The impact of carbon avoidance on global emissionsCarbon avoidance via offsets does not work at the core issue of reducing overall CO2 emissions. Carbon avoidance via direct carbon reduction measures does work at the core issue of reducing overall CO2 emissions.
The overall effectiveness of carbon avoidance on reducing carbon emissionsThe effectiveness of carbon avoidance via carbon offsets depends on the type of project and if the project is realized, additional, permanent, meets certain key criteria and project standards, and does not engage in greenwashing. Carbon avoidance via direct carbon reduction measures is effective because it cuts emissions at their source.
The main benefits of carbon avoidanceCarbon avoidance aids in climate change mitigation, improves air quality, and protects ecosystems.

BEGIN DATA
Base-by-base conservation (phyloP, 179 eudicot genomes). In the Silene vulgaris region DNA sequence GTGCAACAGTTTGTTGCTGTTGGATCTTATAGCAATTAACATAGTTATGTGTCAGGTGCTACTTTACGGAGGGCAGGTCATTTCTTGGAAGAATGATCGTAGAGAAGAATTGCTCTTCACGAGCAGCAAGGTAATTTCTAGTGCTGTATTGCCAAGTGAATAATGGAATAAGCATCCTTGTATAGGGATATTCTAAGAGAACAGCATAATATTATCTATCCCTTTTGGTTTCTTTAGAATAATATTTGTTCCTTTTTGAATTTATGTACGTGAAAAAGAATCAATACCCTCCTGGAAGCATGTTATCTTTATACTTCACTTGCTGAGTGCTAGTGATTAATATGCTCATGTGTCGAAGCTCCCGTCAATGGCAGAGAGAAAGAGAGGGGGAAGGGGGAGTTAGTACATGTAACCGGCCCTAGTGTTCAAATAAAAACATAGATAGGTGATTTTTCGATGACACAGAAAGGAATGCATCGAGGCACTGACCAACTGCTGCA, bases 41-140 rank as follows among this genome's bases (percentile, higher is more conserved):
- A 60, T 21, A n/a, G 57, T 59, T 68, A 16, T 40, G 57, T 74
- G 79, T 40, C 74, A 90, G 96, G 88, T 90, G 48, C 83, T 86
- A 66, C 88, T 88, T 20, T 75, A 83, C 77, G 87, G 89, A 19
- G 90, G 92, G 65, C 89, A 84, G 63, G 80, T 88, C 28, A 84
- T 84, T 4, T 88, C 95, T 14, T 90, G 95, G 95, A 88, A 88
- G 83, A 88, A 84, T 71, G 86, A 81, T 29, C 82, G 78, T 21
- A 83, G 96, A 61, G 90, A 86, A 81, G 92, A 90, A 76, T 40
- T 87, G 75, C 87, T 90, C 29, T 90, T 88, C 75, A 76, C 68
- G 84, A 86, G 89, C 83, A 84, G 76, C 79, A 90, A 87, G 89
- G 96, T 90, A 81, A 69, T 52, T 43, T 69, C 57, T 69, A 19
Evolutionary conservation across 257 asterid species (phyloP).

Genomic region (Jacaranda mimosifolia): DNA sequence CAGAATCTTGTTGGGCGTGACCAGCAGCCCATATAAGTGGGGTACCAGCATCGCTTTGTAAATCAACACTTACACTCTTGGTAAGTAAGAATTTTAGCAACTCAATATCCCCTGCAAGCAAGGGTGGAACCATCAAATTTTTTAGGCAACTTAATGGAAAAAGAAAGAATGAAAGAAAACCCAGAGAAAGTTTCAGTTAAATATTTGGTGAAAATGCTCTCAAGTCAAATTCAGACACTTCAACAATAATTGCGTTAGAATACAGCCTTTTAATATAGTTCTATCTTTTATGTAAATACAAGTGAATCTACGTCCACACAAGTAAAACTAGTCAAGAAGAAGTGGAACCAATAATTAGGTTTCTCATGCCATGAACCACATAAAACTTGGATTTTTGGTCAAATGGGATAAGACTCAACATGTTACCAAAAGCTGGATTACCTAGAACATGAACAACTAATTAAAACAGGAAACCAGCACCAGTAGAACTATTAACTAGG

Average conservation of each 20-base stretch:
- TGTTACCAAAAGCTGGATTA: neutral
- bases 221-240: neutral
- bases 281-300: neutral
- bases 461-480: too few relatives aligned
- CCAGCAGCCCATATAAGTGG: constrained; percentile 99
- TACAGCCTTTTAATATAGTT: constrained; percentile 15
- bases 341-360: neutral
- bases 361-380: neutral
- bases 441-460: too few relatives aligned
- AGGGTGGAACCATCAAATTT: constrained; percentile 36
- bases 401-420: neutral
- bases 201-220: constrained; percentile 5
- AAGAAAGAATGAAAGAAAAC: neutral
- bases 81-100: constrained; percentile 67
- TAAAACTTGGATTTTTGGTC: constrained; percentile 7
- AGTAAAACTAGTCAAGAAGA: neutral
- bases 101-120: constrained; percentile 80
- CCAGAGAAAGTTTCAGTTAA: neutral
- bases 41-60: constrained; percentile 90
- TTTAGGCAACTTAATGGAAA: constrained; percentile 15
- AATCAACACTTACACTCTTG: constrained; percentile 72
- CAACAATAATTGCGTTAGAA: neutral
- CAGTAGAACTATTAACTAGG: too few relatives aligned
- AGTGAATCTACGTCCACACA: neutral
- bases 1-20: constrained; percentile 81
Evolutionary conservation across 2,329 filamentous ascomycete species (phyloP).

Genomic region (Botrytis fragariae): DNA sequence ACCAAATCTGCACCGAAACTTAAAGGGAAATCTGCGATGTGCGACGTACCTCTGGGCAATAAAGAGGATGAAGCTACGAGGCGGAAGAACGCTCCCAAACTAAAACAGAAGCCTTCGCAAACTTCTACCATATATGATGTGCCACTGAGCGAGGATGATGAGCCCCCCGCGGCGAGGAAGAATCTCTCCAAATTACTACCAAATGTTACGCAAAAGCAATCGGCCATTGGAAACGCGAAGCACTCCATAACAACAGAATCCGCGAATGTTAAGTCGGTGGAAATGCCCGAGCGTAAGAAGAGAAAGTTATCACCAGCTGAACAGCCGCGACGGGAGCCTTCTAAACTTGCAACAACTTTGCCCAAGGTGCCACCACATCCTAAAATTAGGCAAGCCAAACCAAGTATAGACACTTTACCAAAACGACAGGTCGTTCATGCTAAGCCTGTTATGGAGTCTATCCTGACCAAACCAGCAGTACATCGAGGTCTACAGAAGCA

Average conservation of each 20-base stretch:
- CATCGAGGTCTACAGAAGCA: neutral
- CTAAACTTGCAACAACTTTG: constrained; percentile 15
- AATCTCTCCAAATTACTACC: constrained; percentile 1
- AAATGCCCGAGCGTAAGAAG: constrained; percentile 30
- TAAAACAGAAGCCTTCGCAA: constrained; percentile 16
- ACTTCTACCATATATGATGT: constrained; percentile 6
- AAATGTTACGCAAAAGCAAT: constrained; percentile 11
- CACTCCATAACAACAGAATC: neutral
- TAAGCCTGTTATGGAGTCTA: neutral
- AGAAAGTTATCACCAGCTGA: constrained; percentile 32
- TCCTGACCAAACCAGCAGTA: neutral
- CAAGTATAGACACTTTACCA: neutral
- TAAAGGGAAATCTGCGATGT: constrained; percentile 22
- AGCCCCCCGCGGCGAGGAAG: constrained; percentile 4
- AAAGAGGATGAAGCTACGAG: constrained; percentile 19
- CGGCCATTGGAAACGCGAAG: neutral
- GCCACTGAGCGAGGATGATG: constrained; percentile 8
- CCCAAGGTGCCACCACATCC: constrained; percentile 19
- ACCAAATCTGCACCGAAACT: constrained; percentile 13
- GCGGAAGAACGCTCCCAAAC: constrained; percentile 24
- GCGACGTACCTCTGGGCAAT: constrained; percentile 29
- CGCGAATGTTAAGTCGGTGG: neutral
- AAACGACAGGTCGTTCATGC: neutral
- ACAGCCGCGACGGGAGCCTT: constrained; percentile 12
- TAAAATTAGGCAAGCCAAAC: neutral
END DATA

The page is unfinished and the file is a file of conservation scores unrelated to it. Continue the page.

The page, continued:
The main drawbacks of carbon avoidanceCarbon offset limitations and global reliance on fossil fuels are drawbacks to carbon avoidance measures.

How Does Carbon Avoidance Work

Carbon avoidance refers to the prevention of releasing carbon into the atmosphere. It is one way to mitigate the adverse effects of carbon emissions that occur after they enter our atmosphere.

How Does Carbon Avoidance Reduce Carbon Emissions

The goal of carbon avoidance is to reduce carbon emissions and mitigate climate change. 

  • Carbon avoidance via offsets represents indirect emission reductions. 
  • Carbon avoidance via direct carbon reduction measures represents direct emission reductions.

When you hear the words “carbon avoidance” think of the word “prevention”.